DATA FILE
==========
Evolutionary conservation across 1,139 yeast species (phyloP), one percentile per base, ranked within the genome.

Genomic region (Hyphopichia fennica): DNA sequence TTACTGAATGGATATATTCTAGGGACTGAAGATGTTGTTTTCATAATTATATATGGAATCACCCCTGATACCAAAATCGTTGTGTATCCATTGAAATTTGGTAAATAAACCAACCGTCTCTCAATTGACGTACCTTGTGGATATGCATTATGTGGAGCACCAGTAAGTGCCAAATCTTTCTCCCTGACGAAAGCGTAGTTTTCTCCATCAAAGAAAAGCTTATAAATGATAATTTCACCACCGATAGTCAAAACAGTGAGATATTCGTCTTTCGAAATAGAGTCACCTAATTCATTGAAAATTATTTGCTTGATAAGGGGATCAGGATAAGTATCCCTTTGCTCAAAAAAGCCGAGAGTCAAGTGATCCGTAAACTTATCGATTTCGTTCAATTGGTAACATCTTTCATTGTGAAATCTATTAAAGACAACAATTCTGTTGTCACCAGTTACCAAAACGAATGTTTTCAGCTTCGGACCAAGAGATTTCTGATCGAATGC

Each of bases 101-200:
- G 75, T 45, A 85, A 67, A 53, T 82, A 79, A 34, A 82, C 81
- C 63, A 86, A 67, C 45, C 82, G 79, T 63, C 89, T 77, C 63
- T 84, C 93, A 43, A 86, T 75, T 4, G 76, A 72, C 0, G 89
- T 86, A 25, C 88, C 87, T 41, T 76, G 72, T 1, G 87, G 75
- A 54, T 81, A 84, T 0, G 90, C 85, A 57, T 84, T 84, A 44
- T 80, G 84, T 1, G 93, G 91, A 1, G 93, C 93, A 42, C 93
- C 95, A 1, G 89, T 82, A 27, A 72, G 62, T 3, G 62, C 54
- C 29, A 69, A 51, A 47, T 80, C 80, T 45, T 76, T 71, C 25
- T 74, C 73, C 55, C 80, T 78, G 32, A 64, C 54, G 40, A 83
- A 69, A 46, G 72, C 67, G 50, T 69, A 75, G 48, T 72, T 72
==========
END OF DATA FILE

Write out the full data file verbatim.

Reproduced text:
Evolutionary conservation across 1,139 yeast species (phyloP), one percentile per base, ranked within the genome.

Genomic region (Hyphopichia fennica): DNA sequence TTACTGAATGGATATATTCTAGGGACTGAAGATGTTGTTTTCATAATTATATATGGAATCACCCCTGATACCAAAATCGTTGTGTATCCATTGAAATTTGGTAAATAAACCAACCGTCTCTCAATTGACGTACCTTGTGGATATGCATTATGTGGAGCACCAGTAAGTGCCAAATCTTTCTCCCTGACGAAAGCGTAGTTTTCTCCATCAAAGAAAAGCTTATAAATGATAATTTCACCACCGATAGTCAAAACAGTGAGATATTCGTCTTTCGAAATAGAGTCACCTAATTCATTGAAAATTATTTGCTTGATAAGGGGATCAGGATAAGTATCCCTTTGCTCAAAAAAGCCGAGAGTCAAGTGATCCGTAAACTTATCGATTTCGTTCAATTGGTAACATCTTTCATTGTGAAATCTATTAAAGACAACAATTCTGTTGTCACCAGTTACCAAAACGAATGTTTTCAGCTTCGGACCAAGAGATTTCTGATCGAATGC

Each of bases 101-200:
- G 75, T 45, A 85, A 67, A 53, T 82, A 79, A 34, A 82, C 81
- C 63, A 86, A 67, C 45, C 82, G 79, T 63, C 89, T 77, C 63
- T 84, C 93, A 43, A 86, T 75, T 4, G 76, A 72, C 0, G 89
- T 86, A 25, C 88, C 87, T 41, T 76, G 72, T 1, G 87, G 75
- A 54, T 81, A 84, T 0, G 90, C 85, A 57, T 84, T 84, A 44
- T 80, G 84, T 1, G 93, G 91, A 1, G 93, C 93, A 42, C 93
- C 95, A 1, G 89, T 82, A 27, A 72, G 62, T 3, G 62, C 54
- C 29, A 69, A 51, A 47, T 80, C 80, T 45, T 76, T 71, C 25
- T 74, C 73, C 55, C 80, T 78, G 32, A 64, C 54, G 40, A 83
- A 69, A 46, G 72, C 67, G 50, T 69, A 75, G 48, T 72, T 72